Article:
The National Weather Service is predicting snow tonight and tomorrow down to 3500 feet near Yosemite, and they've issued a winter storm warning. They're expecting unsettled weather all week, with another system arriving Wednesday, and a third around Saturday. In the short term this could mean some great conditions for photography between storms. In the long term this is good news for the state's water supply, and for photographers hoping for waterfalls and wildflowers.
I was in Yosemite Valley Friday afternoon and all day Saturday for a private workshop. The valley received a few inches of snow Friday morning, but it had all melted by the time I got there. Saturday brought a mix of sun and clouds, though mostly clouds early and late in the day, blocking the best light.
Despite the clouds my student Tom and I found plenty of things to photograph. In the afternoon we headed to the river near the old Camp 6, hoping for Half Dome to emerge from the clouds. Some pretty light on the cottonwoods across the river caught our attention and we temporarily forgot Half Dome. I made a series of images with the white trunks of the cottonwoods and some orange willows, one of which you can see above.
Here's a little exercise for you: take a quick glance at this photo, then look away. Now answer this question: which is closer to the camera, the white cottonwoods, or the orange willows? After answering take a longer look. I know the image is small, but a close look will reveal that the willows are in front of the cottonwoods. In fact the willows were about 50 feet closer to the camera than the cottonwoods. A 200mm telephoto lens compressed the space and flattened the appearance of the image. Long lenses are great for creating visual juxtapositions between distant objects. I use this telephoto compression all the time to create abstract designs and patterns.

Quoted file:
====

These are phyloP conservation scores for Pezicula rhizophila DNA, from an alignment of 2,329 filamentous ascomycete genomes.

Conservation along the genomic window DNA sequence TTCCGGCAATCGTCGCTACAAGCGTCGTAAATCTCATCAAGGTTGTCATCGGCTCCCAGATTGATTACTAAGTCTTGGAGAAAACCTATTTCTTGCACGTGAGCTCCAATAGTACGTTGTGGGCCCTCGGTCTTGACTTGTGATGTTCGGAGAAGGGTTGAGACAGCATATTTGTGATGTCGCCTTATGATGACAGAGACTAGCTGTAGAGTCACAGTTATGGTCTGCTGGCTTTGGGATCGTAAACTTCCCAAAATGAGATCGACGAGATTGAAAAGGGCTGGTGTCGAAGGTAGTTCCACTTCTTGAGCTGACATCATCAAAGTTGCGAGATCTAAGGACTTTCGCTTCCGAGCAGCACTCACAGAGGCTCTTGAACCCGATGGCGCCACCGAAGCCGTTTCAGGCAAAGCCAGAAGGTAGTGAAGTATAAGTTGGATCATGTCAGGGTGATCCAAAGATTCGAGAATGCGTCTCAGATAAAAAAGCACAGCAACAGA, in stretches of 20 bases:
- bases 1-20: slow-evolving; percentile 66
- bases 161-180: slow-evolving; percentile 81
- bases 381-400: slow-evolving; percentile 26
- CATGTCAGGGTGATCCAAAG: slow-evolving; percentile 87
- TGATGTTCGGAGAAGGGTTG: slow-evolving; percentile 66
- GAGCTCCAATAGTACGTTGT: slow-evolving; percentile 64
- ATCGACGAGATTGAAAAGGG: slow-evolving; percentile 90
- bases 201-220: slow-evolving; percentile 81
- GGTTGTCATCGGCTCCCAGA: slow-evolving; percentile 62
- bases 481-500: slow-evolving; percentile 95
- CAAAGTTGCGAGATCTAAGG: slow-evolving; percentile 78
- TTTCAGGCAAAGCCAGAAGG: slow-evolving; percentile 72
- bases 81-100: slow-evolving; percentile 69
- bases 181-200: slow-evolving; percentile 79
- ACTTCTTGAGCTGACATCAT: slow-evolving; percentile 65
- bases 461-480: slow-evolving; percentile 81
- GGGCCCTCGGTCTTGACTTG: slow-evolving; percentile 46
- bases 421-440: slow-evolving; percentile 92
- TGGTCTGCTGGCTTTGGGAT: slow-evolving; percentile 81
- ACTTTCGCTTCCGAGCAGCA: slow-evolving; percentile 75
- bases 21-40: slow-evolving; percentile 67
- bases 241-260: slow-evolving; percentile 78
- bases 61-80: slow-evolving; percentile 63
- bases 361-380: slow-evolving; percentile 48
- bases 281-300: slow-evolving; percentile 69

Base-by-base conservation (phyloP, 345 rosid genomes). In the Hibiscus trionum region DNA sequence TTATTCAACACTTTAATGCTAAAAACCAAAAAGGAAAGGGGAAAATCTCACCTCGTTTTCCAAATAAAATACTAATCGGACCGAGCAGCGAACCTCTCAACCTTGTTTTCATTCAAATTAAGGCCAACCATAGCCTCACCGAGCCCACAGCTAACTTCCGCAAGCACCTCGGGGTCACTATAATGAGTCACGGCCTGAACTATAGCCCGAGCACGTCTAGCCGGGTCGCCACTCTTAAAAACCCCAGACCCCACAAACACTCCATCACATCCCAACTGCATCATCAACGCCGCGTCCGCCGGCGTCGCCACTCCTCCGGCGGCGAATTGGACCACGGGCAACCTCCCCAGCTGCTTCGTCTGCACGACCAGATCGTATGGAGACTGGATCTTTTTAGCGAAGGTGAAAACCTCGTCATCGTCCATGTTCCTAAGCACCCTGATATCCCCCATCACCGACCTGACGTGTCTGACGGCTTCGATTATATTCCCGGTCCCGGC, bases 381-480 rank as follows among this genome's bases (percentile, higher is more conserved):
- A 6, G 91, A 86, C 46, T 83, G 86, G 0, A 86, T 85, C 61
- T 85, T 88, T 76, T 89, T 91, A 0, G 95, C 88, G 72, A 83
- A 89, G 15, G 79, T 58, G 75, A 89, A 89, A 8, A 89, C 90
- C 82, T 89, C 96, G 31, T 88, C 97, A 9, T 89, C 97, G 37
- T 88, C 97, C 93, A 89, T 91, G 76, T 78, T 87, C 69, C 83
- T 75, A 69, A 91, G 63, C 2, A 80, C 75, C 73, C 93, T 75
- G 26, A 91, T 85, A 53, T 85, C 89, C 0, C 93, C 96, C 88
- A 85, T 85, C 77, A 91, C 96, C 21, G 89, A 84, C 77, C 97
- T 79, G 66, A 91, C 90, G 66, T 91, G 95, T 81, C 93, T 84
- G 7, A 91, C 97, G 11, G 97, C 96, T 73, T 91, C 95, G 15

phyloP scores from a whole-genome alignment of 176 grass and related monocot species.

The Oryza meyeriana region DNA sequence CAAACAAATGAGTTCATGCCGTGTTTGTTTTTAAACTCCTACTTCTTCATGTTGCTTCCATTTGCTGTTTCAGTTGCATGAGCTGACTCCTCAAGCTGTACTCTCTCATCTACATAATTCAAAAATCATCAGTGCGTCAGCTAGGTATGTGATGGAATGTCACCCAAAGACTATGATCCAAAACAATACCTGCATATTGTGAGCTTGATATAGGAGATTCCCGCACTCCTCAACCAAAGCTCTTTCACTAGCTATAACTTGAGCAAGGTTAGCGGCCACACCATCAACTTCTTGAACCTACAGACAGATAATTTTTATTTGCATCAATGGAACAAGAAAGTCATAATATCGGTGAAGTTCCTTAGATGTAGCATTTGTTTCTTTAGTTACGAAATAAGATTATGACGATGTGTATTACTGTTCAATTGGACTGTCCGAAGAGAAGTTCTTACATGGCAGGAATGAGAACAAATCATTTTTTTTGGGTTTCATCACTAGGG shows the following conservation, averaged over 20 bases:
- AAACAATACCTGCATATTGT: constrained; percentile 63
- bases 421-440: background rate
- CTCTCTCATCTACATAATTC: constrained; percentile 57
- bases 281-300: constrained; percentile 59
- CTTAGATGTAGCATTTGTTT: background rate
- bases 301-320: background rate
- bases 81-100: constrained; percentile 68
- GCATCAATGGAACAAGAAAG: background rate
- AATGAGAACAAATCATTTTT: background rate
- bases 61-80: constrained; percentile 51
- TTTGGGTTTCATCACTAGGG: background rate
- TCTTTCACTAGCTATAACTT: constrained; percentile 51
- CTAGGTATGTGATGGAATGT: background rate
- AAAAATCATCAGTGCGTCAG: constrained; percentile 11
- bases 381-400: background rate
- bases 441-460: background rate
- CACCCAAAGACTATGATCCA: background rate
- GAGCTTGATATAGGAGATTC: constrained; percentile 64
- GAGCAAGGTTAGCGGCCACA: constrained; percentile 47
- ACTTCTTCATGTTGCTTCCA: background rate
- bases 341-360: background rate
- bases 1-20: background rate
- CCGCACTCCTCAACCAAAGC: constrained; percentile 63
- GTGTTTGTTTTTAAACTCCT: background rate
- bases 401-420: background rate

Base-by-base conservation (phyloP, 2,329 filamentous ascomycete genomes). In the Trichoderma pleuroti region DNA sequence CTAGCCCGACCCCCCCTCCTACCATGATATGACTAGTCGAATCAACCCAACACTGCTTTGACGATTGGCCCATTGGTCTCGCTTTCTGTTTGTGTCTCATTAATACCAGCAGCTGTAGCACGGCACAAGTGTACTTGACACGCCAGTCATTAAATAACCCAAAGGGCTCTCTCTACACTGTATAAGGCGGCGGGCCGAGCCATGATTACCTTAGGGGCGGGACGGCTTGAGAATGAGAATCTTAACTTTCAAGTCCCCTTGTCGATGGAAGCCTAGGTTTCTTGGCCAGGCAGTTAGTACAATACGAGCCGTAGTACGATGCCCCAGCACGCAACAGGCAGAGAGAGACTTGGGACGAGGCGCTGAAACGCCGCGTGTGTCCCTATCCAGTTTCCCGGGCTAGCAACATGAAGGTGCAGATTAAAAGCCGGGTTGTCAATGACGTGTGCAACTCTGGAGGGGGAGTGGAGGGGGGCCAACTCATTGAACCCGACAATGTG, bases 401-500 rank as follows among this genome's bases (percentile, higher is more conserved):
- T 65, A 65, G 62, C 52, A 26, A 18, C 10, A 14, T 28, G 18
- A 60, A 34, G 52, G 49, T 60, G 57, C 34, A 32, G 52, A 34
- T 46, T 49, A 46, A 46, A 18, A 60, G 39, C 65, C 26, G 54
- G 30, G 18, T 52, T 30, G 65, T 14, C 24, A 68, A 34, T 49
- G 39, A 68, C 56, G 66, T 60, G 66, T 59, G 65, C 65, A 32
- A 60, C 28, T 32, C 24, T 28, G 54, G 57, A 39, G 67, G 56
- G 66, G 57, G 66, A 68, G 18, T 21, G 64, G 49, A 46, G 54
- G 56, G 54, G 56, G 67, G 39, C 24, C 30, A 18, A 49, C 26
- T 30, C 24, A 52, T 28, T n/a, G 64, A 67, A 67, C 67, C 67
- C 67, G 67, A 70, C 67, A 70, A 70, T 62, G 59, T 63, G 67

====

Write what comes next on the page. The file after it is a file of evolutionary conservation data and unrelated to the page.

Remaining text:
In fact I didn't just stumble upon this composition. I saw these trees from about two hundred feet further to the left. From that angle the willows were well to the right of the cottonwoods, and trying to include them both would have left too much space in between them. But I knew that if I moved to the right I could position the willows in front of the cottonwoods and might find an interesting juxtaposition.
This ability to think in three dimensions, to imagine what might happen if you move left or right, forward or back, up or down, is an essential photographic skill. Ansel Adams wrote that while sitting in a chair he would often mentally compose images of his surroundings, and imagine how the composition would change if he moved a little to one side, or higher or lower. This is a great exercise - try it sometime!
Here's hoping that the approaching storms will bring lots of photo opportunities and chances to exercise our composition skills.